“It’s a beautiful place of course, but that also makes it a bucket list destination that people [study participants] will self-fund to come to, so we can keep the overall research costs down. The other reason is that it gets quite high – base camp is 5,300m – and many of us actually trekked up to Kala Pattar at 5,600m afterward. Now that’s a significant high altitude stress, but you don’t need technical skills – this is long walk of trails really. We are staying in villages along the way so it is relatively comfortable – you’re not in tents. And the cool thing about staying in lodges is that you have access to power. On our scheduled rest days we can make measurements in the lodges using the PowerLabs. And so all of those things kind of come together to make this a really special location to do this kind of work. And of course, the Nepalese people are wonderful.”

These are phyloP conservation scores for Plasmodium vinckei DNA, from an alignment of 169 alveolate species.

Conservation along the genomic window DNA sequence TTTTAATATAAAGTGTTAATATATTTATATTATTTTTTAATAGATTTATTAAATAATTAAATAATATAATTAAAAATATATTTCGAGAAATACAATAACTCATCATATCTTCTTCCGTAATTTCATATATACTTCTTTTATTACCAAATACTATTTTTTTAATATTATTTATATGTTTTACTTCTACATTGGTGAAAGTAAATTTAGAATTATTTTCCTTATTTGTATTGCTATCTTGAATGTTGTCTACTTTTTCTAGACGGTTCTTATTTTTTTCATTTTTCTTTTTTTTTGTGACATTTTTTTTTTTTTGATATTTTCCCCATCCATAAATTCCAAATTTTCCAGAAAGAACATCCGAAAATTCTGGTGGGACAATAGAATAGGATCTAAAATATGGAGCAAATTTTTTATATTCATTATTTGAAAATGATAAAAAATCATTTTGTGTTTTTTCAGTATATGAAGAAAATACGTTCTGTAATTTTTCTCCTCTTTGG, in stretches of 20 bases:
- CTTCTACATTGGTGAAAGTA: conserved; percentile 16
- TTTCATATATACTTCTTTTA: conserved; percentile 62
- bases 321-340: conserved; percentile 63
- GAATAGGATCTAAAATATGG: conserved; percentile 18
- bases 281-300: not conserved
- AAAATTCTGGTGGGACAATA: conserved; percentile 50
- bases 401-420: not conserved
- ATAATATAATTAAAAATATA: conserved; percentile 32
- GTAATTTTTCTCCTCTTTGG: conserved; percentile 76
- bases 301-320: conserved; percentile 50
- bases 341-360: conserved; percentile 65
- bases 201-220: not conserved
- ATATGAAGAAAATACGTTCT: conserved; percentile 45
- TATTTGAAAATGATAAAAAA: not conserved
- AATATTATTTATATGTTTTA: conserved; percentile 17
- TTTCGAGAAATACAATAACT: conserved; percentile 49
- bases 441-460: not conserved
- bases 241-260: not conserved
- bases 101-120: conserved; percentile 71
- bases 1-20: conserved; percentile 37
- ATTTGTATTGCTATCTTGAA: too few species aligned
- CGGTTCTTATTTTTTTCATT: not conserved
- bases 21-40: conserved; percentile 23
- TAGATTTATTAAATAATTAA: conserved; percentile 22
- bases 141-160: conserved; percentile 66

OxygenTrevor Day

The self-effacing hero

The ‘science hero’ moniker doesn’t sit well with Trevor. He tells me on multiple occasions that he really would prefer if the article was much less about him and more about the students. He has secured funding to bring nine members of his lab along to help conduct the experiments and when they return to Calgary, they will continue to be hands-on, collating and interpreting the data. It’s a remarkable opportunity for the students to see and experience what primary research in the wild actually looks like. And they are relishing the experience. They unanimously describe this as the trip of a lifetime and they’re grateful to Trevor for making it happen.

“It’s not a cliche, it really is about the students for me. The research is interesting and it’s important, it’s how we know things, but to be able to bring that passion for science back to the students is really important to me. Every paper that potentially comes out of this trip is going to represent a training experience for a group of people that took a risk and took a chance to come to this place and try and do some research with me. And so I think if anything it’s been the training environment I’ve been able to provide for students, and what that means for their CVs, how that helps them get into professional graduate programs, how that challenges the way they see the world, and sends them off into whatever career choices they are going to make afterward.”